11 Extra Cool Spots (and Facts About Them) in 10 Iberia Destinations



Iberia flies to many of the world’s great cities – historic, exciting, and quite often harbouring fascinating surprises. If you scratch beneath their surfaces, you’ll discover interesting stories and places that add other rich dimensions to these destinations beyond the usual tourist attractions. So I’ve decided today to take a look at some Iberia gateways  (with a second installation on the way) to dig up some of the cool, lesser known tidbits that can expand visitors’ appreciation of these scintillating cities. Check it out:

Mexico City


There are certainly a number of castles in the Americas,  but the only one that’s ever been used by “royalty” is in Mexico‘s capital (top): the  Chapultepec Castle, centrepiece of the sprawling eponymous park. It was the residence of  Emperor Maximilian I, an Austrian archduke and military leader offered the post by Napoleon III in the aftermath of the French invasion of Mexico after its president Benito Juárez suspended loan payments to creditors in France, Spain, and Great Britain. Max and Empress Carlota ruled here from 1864 till he was overthrown and executed by Mexican forces restoring Juárez, and subsequently it was also used as a military academy, astronomical observatory, and presidential palace before becoming the National Museum of History in 1944. It has 19 opulent rooms displaying more than 90,000 items illustrating the country’s history from colonial time onward, including coins, medieval armor, historical documents, paintings, and furnishings. And the views from its terraces are grand and sweeping, with the city’s main boulevard, Avenida Reforma, front and centre.




Built in 1885, these days the Japanese capital’s Shinjuku metro station is the Guinness Book of World Records winner as the busiest in the entire world, with a whopping 3.5 million commuters passing through here every day. The station has 36 train platforms and and more than 200 entrances/exits, and it’s still growing, with 32 floors added four years ago.  It’s a worthwhile destination not just in its own right but also to explore the cosmopolitan, modern, even futuristic district of the same name surrounding it, a 24/7 hive of activity with fashionable locals, gleaming neon lights, and impressive structures like the Metropolitan Government Building and restaurants as well as watering holes such as the New York Bar at the Park Hyatt Tokyo, one of the locations for Lost in Translation, the 2006 Sofia Coppola movie with Scarlett Johansson and Bill Murray.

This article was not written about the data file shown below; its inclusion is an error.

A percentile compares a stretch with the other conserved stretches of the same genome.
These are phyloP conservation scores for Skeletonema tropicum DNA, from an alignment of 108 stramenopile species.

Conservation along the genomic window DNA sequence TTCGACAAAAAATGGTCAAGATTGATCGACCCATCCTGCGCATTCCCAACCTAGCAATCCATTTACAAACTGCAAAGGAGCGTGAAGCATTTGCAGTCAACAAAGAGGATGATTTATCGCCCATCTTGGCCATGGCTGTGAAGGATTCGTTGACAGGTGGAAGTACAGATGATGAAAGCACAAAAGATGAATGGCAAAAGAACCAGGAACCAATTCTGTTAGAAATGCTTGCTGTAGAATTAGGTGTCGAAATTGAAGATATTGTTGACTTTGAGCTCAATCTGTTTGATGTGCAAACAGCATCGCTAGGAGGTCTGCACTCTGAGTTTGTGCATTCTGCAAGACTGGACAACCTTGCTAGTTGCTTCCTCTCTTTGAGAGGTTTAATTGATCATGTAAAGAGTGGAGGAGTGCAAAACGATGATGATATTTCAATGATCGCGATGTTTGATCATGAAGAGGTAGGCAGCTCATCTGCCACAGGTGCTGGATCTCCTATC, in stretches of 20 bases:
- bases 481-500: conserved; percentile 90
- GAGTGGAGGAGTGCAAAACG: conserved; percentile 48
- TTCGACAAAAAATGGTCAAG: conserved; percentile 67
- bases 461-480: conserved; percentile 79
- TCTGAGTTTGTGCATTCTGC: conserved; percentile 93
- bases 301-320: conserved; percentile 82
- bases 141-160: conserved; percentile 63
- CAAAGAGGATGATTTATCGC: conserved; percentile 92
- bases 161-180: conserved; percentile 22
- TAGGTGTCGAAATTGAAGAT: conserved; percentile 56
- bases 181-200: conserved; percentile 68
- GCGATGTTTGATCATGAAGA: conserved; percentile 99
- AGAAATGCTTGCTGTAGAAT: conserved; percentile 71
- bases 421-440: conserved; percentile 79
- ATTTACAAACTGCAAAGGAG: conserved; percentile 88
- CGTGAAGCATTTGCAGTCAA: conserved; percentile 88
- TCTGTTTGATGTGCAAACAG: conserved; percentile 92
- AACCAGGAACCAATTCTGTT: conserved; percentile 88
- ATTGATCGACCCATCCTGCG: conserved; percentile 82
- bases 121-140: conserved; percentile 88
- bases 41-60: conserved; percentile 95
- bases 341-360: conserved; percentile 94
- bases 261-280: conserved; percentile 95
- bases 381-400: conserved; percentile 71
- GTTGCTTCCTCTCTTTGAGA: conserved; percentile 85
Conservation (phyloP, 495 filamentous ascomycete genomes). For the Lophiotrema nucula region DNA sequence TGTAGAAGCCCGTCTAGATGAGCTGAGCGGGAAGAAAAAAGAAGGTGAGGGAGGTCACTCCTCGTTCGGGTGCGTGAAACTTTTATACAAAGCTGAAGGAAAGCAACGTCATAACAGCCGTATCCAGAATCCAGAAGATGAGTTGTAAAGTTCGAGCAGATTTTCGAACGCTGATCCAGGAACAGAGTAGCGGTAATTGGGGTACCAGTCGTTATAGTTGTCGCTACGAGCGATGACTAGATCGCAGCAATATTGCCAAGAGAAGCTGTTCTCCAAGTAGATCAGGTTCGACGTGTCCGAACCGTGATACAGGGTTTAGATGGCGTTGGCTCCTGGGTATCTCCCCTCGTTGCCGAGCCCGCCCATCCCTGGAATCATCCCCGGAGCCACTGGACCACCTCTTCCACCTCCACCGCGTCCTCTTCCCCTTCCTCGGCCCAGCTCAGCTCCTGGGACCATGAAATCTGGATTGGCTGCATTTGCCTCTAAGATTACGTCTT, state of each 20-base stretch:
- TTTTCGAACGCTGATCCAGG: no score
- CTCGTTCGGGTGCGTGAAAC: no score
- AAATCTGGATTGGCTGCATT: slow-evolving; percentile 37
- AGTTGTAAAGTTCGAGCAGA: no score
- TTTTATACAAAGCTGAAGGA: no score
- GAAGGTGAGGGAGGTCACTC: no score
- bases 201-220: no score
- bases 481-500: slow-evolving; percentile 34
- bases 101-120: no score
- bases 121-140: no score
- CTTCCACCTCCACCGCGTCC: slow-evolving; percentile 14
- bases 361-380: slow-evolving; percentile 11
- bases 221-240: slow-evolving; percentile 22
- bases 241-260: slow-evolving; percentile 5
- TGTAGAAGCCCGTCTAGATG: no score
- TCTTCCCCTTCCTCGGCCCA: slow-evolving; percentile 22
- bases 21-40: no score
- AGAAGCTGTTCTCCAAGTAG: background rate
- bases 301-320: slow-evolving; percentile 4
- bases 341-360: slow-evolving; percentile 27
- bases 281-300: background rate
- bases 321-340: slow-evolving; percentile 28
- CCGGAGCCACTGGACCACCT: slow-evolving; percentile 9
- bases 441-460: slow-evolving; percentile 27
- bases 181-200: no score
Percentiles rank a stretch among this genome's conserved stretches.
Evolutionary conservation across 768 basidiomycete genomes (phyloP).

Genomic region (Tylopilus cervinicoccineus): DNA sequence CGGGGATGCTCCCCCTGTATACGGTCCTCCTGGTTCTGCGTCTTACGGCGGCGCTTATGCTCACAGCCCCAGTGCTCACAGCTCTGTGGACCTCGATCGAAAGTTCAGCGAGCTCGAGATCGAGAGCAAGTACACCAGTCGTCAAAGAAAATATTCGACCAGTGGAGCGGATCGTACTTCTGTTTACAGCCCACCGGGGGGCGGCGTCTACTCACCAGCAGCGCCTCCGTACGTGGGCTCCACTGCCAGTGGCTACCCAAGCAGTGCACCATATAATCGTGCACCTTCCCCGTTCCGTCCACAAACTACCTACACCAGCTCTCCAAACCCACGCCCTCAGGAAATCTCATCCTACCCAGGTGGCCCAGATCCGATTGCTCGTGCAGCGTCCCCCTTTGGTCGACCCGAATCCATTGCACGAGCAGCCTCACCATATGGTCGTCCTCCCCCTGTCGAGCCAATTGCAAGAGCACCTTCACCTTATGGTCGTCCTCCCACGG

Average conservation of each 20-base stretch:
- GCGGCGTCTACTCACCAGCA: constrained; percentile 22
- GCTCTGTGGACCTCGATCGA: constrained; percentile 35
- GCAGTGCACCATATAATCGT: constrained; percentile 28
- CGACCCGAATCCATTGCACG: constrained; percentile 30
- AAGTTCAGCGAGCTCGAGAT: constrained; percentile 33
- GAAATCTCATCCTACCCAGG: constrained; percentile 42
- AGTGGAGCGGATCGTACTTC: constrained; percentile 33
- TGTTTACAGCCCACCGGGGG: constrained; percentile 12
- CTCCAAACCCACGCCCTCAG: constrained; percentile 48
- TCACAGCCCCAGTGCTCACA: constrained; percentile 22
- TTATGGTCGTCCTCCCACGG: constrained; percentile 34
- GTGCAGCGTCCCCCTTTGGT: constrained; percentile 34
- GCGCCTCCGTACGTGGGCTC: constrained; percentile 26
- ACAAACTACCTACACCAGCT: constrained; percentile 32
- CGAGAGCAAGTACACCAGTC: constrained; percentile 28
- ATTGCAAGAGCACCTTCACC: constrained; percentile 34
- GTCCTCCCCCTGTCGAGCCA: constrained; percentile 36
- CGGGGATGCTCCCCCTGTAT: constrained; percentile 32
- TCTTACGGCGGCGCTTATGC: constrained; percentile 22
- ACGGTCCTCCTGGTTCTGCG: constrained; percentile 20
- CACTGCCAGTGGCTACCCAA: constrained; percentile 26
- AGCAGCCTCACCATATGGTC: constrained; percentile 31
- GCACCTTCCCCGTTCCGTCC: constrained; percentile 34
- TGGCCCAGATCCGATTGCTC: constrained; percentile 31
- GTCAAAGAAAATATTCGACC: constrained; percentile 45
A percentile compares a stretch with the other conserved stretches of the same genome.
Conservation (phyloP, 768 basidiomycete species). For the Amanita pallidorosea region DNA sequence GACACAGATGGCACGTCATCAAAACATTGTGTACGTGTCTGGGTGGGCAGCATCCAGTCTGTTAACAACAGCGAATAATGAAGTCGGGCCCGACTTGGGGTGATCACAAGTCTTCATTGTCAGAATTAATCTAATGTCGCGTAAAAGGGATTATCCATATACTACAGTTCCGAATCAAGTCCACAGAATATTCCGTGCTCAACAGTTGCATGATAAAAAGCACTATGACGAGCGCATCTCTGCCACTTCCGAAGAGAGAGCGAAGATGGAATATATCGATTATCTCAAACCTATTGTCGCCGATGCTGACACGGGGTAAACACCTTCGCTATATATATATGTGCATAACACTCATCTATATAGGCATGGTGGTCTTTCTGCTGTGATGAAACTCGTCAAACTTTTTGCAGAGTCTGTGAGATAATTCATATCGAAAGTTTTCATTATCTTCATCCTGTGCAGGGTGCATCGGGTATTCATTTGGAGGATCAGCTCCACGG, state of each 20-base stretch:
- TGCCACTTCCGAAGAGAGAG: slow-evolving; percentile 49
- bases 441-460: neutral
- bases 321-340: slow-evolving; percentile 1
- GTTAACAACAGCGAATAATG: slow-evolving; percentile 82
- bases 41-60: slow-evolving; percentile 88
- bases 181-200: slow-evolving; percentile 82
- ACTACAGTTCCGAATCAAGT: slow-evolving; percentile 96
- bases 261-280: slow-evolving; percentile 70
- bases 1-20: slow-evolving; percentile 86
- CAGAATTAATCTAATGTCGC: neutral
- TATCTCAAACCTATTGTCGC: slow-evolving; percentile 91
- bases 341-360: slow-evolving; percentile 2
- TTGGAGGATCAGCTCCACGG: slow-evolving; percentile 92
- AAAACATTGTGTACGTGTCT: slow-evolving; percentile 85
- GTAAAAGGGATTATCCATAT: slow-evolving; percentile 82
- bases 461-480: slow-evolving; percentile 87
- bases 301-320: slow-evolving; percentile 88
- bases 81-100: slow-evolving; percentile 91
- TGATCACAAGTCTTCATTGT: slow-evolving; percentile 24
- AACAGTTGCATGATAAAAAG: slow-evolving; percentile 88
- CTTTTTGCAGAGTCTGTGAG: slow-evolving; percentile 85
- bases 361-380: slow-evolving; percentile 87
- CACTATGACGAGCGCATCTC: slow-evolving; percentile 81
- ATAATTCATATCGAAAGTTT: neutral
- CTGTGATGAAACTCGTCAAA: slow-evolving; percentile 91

Whatever would this city‘s lovely Staré Město (Old Town) be without its Gothic Charles Bridge? Construction of the Karlův Most commenced 662 years ago, but on a very specific chosen date and time: 5:31 am on 9 July 1357. King Charles IV, who laid the first stone and has his name plastered many other places around here besides this bridge, was big-time into astrology and numerology, so chose this date because in numerology, palindromic numbers (which read identically both forwards and backwards) have special significance in terms of special and momentous events and life changes. And, you see, this date can be written as exactly that: 1-3-5-7-9-7-5-3-1 (1357 on the 9th day of the seventh month at 5:31). There’s plenty of other lore associated with the bridge, too, including a water goblin who supposedly lives under it; the singing ghosts of ten executed aristocrats who had their heads placed on spikes along its length; and as the site of the drowning of 14th-century St. John Nepomuk, the queen’s confessor, by her hubby (and Charle’s IV’s son) King Wenceslaus because he wouldn’t spill her confessions.



Andalusia‘s biggest city (and third largest in Spain) is packed with amazing historical monuments and sites, but one that’s sometimes overlooked by visitors is the 16th-century  General Archive of the Indies, a treasury of original artifacts and documents relating to Spain’s exploration and colonisation of the Americas (Seville was the primary port and trade hub for the country’s transatlantic trade). Designed by Juan de Herrera, architect of the famous El Escorial Monastery near Madrid and usually hosting interesting temporary exhibitions, the Archivo de Indias‘ 43,000-some documents number around 80 million pages and include 8,000 maps – enough to fill nine kilometres’ (more than 5½ miles’) worth of shelves. Together with the nearby cathedral and the Real Alcázar palace, it’s part of Seville’s UNESCO World Heritage Site for good reason, and free guided tours are offered.